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Advantages of Pairing Experienced and Novice Automation Professionals

This is an excerpt from the InTech magazine "Talk to Me" by Chief Editor Bill Lydon. For the entire article, please click the link at the bottom of this post.

The addition of new people to the automation profession provides a great opportunity to avoid "reinventing the wheel," and with the synergy between the new dogs and old dogs-the experienced automation professionals-new ideas are created that fuel innovation. The new dogs can teach the old dogs new tricks, and the old dogs can teach the new dogs old tricks! There are great advantages to pairing experienced and novice together.

It can be counterproductive to immediately put new automation people on projects by themselves. I recently heard an experienced automation engineer describing the dark side of this situation: "Management does not give us enough time to work with the new young engineers, and they are making mistakes that we learned to avoid 15 years ago." Young automation people just out of college or technical schools have learned the "latest and greatest," but they lack the know-how and activity knowledge gained with years of experience. Know-how and activity knowledge are the practical understanding of how to get something done, as opposed to "know-what" (facts) or "know-why" (science). Know-how is not obvious, explicit knowledge, and it is often difficult to transfer to another person by means of writing it down or verbalization. It is best experienced in the field with an accomplished mentor as a guide.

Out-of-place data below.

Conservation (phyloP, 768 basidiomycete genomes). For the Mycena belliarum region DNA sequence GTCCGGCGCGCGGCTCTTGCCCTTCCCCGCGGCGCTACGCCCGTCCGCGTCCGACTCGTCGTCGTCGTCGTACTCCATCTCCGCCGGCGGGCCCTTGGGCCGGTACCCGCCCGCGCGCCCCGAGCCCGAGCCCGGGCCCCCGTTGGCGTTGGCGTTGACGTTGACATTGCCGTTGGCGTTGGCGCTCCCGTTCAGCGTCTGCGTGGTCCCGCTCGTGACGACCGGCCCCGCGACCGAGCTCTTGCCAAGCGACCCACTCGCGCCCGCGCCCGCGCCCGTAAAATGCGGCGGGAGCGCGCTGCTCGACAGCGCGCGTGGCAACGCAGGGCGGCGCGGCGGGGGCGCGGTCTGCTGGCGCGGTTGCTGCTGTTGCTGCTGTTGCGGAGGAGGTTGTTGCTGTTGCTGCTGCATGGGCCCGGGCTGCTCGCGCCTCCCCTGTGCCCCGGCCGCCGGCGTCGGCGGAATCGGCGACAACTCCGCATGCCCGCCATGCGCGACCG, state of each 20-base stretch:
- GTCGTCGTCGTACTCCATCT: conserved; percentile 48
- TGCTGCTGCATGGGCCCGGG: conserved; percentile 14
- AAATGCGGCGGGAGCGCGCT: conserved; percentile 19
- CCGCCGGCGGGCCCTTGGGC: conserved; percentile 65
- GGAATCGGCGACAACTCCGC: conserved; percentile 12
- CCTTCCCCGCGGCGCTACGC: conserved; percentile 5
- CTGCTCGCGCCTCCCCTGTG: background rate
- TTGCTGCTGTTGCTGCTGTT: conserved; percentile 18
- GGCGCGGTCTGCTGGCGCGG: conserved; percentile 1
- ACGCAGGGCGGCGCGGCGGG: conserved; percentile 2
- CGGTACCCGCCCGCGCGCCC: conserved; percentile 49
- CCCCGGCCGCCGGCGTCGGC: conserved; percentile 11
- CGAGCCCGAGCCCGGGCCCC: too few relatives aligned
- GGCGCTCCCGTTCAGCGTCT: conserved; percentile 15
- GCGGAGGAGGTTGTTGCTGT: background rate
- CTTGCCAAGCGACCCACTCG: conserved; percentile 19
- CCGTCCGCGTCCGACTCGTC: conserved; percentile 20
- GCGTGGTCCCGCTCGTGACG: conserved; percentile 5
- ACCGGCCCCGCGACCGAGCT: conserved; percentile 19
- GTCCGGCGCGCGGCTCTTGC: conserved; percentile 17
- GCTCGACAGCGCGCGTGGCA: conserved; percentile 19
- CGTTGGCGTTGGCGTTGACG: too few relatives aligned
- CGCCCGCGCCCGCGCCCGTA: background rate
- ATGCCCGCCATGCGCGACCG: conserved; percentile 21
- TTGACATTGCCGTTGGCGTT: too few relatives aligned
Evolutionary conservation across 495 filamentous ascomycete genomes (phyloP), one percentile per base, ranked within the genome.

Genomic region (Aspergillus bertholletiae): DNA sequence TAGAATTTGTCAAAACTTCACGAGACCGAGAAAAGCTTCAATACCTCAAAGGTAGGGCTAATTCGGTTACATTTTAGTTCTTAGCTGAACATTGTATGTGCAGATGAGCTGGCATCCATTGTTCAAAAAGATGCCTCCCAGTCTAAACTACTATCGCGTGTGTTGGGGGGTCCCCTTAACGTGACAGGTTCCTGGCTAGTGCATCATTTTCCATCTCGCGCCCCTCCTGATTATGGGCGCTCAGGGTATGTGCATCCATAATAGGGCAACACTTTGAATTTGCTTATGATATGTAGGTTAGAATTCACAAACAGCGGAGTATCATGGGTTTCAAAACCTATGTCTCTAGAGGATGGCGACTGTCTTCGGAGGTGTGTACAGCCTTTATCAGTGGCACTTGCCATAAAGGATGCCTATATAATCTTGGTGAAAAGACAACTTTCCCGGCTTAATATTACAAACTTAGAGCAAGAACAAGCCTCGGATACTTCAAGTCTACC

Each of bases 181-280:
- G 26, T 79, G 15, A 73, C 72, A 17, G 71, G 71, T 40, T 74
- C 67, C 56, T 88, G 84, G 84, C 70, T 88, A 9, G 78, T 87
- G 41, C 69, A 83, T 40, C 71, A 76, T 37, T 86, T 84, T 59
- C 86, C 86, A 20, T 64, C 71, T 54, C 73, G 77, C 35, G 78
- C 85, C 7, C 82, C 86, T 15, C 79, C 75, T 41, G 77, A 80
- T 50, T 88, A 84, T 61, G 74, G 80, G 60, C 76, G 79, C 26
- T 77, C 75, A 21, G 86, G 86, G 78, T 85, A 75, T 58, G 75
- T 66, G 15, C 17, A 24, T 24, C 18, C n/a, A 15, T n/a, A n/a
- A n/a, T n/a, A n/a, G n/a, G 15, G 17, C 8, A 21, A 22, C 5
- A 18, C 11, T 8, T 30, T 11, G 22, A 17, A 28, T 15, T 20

Beyond avoiding old mistakes, there is the potential for tremendous synergy resulting from this combination if the automation people involved have time to work together as a team. Synergy is defined as two or more things functioning together to produce a superior result not independently obtainable. Consider the potential, where knowledge of new methods and technology are combined with a deep and intimate understanding of the plant's automation and physical processes.

To read Bill Lydon's entire "Talk to Me" column, click here.

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